Take Me To Church—Ivy of Wheaton

April 2015 View more

TableForTwo_Ivy interior_800px

Is dining a religious experience?

TableForTwo_Ivy -191_800pxOne could be forgiven for believing as much in this day and age, considering the degree to which superstar chefs are venerated, meals are photographed as lovingly as saints were once painted and online gastronomic commentary has reached a hyperventilating fervor that wouldn’t seem out of place in a revival tent. But food is still food, for the most part, and just because there’s a tea candle on the table doesn’t mean every meal should be treated like a devotional.

A Graceful Space 

Still, it’s hard to shake the feeling of being in a sanctuary of sorts upon entering Ivy in downtown Wheaton, perhaps due to the fact that the building was, in fact, originally erected as a chapel back in 1928. These days, despite the cathedral ceiling, the reconfigured choir loft and, yes, the stained glass windows, Ivy is more about culinary conversions than spiritual ones.

TableForTwo_Ivy -012_800pxWhile there is plenty to admire about the menu, it is this impressive physical space that certainly grabs one’s attention first. Though long dormant in the blustery midwinter, with a little faith and hope one could imagine the lush, inviting backdrop the titular climbing vines on the outside brick wall would provide for the large patio in the warm months to come. Inside, a small bar and hostess area up front opened into the airy, handsome dining room, where the sparse Sunday evening crowd seemed to be mostly clustered at tables surrounding the crackling fireplace at the far end of the room, which is where we were fortunate enough to secure a spot as well.

Elevated Standards

TableForTwo_Ivy -135_800pxWe managed to take our eyes off of the surroundings long enough to peruse the wide-ranging menu, which spotlighted mostly a variety of steaks and chops, along with a handful of sandwiches, salads and pasta specialties. Over a shared mini-loaf of crusty, piping hot French bread with honey butter, we decided to get things started by sharing a mountainous chopped chicken salad and a quartet of petite crab cakes drizzled with remoulade and plated aside a tangle of smartly dressed arugula.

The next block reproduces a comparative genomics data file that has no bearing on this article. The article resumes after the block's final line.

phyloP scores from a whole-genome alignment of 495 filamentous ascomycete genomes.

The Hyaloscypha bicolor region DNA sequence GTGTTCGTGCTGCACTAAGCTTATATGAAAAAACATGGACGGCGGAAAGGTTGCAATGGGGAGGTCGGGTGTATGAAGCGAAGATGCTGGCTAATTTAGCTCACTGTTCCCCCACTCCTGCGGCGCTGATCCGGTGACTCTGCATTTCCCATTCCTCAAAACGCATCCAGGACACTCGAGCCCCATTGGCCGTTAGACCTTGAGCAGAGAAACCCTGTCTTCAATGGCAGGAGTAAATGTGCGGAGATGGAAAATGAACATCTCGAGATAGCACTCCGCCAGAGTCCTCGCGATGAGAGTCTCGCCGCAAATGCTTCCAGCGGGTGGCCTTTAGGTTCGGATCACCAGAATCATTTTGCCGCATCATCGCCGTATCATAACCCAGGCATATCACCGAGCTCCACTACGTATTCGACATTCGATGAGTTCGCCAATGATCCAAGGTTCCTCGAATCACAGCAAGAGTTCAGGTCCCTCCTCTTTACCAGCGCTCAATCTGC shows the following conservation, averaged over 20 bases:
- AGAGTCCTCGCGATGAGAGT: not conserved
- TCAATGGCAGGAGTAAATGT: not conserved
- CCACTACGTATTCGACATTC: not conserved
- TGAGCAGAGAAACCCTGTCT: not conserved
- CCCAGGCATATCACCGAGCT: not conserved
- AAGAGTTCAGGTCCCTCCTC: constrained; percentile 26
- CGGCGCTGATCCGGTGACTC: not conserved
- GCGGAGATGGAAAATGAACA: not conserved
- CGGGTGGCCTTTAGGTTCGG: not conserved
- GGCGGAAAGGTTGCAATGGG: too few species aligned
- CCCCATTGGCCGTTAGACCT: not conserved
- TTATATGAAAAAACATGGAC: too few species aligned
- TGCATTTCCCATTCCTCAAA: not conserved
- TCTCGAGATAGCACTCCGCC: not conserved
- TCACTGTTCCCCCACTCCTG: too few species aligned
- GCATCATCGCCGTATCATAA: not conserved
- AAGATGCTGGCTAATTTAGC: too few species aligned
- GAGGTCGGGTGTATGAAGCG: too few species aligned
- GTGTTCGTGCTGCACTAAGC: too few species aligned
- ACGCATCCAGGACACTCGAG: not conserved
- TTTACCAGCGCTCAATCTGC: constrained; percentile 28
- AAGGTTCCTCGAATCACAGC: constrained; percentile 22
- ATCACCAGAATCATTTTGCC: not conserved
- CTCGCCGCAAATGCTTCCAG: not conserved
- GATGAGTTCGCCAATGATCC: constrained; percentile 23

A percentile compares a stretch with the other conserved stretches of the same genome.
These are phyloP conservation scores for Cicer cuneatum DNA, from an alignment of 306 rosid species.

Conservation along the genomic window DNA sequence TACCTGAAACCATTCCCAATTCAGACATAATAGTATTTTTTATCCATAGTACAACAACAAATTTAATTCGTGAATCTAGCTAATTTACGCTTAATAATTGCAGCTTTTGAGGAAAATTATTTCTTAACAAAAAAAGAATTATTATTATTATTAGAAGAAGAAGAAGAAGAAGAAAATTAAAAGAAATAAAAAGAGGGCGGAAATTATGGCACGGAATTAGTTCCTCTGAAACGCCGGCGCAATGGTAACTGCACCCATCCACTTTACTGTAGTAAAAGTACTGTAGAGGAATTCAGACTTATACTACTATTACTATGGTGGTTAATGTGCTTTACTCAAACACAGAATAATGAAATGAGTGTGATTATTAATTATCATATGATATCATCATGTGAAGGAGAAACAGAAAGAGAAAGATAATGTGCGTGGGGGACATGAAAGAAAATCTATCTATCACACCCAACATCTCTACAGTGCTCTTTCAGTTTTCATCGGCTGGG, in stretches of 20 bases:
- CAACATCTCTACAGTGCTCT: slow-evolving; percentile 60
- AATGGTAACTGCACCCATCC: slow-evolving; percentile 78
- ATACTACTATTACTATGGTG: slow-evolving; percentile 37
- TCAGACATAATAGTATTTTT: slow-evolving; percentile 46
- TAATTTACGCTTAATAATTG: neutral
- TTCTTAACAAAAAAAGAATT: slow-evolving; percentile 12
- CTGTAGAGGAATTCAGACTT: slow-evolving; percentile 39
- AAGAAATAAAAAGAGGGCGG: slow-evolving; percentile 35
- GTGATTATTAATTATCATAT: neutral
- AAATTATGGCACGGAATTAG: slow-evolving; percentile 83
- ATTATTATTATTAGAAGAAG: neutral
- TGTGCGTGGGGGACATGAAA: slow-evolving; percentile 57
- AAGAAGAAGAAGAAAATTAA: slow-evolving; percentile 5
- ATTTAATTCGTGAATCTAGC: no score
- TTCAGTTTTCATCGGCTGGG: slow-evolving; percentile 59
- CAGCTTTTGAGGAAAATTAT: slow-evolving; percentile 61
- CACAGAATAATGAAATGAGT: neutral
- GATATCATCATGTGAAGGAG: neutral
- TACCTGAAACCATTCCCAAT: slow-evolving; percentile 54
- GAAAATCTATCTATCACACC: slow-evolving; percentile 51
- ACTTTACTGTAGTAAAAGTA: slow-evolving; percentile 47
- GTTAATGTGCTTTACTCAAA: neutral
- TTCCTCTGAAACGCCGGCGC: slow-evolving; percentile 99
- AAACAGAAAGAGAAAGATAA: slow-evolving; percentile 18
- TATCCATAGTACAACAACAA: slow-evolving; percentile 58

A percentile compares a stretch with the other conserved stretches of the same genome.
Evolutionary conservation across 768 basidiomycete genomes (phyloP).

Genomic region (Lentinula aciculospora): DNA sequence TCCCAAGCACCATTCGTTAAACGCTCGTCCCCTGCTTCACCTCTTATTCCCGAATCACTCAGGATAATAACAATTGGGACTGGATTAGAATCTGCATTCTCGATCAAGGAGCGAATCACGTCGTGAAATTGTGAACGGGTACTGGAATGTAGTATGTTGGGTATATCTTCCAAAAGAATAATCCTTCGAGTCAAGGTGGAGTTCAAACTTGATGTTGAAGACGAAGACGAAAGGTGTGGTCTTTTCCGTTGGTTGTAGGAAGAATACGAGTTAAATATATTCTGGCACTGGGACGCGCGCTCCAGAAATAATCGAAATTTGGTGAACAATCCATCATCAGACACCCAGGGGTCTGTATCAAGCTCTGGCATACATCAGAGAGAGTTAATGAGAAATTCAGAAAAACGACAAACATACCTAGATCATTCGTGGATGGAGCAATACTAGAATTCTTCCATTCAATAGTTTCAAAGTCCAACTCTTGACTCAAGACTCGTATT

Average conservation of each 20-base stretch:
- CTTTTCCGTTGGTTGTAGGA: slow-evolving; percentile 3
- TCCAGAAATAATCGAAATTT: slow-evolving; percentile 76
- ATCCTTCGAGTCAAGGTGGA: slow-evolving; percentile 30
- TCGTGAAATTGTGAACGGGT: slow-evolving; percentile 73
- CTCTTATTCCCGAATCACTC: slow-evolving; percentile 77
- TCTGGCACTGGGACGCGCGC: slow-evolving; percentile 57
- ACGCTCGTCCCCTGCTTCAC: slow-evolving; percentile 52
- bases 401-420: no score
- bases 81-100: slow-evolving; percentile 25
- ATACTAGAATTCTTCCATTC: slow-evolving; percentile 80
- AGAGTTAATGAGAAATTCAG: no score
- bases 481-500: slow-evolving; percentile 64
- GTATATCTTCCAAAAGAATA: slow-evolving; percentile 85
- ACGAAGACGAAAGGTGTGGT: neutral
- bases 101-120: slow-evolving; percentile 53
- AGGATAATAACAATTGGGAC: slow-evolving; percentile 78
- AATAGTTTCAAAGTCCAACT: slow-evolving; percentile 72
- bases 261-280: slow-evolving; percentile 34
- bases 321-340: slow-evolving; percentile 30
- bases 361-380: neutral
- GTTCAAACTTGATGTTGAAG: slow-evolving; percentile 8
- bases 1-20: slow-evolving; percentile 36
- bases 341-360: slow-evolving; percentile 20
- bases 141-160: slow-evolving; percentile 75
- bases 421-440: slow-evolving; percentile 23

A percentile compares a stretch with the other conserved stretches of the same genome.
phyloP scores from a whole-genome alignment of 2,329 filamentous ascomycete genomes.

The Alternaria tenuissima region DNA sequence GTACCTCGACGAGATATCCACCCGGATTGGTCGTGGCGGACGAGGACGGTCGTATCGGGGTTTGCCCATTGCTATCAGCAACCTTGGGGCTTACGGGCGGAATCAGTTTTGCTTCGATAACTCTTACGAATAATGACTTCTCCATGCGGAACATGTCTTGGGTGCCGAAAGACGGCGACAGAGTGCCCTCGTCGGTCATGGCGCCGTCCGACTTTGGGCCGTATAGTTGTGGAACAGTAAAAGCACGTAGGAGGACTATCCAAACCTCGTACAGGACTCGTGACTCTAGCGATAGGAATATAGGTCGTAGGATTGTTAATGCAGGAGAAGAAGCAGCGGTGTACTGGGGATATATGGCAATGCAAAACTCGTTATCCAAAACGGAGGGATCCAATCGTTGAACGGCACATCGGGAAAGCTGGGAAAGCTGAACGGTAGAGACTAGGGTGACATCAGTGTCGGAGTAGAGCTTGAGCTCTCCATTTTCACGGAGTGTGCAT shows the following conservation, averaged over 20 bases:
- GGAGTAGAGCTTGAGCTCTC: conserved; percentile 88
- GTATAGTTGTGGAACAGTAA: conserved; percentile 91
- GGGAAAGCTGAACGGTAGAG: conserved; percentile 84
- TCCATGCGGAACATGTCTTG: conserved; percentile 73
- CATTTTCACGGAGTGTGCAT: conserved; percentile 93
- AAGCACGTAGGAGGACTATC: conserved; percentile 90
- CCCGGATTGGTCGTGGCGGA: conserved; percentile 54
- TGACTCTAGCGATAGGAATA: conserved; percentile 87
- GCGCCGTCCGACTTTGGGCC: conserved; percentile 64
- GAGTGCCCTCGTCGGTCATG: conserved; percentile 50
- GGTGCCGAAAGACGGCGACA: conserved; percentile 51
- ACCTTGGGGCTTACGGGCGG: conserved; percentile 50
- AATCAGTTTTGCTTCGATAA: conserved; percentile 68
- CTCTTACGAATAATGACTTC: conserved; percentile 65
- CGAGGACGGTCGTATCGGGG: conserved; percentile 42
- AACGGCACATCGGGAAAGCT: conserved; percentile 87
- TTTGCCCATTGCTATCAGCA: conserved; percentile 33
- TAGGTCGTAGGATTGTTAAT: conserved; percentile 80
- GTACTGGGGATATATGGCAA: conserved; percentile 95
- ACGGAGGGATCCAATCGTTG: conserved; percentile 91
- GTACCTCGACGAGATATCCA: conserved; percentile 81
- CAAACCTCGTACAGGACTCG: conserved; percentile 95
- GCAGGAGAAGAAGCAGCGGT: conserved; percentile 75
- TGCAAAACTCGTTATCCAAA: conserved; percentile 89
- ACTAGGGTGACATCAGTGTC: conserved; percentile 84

TableForTwo_Ivy -078_800pxMoving on to the main course, we pored over a slate of mouthwatering options, ultimately choosing to bypass the tempting lineup of steaks in favor of a couple of soul-warming classics. The farfalle pasta dish was a master class in subtlety, with neither the crumbled Italian sausage, nor the parmesan cream sauce dominating the overall flavor, instead working in tandem to delicious effect. The andouille sausage meatloaf, meanwhile, was presented almost like a savory sundae, with two hefty slabs perched upon a slice of toasted brioche and covered by a heap of garlic mashed potatoes, topped with a smattering of crispy onion straws and a ladle of barbecue au jus. While skeptics might roll their eyes at the notion of this no-nonsense poster child of frugality pushing the $20 price point under the auspice of a “gourmet treatment,” the winning rebuttal was right there on the plate—this is comfort food, truly glorified.

TableForTwo_Ivy -222_800pxWrapping things up along the same unofficially adopted theme of well-executed simplicity that informed the rest of the meal, we split a pair of straightforward and just-right desserts to cap the evening—an intensely rich crème de cocoa and a crème brulee whose burnt sugar surface argued persuasively for the brulee torch as a must-have kitchen accessory. Like the rest of the dinner, these sweet exclamation points succeeded not through ostentatious displays of look-at-me cleverness, but rather by doing the right things, humbly and without pretense.

Amen to that.

Ivy of wheaton
120 N. Hale Street Wheaton

Photos by Greg Shapps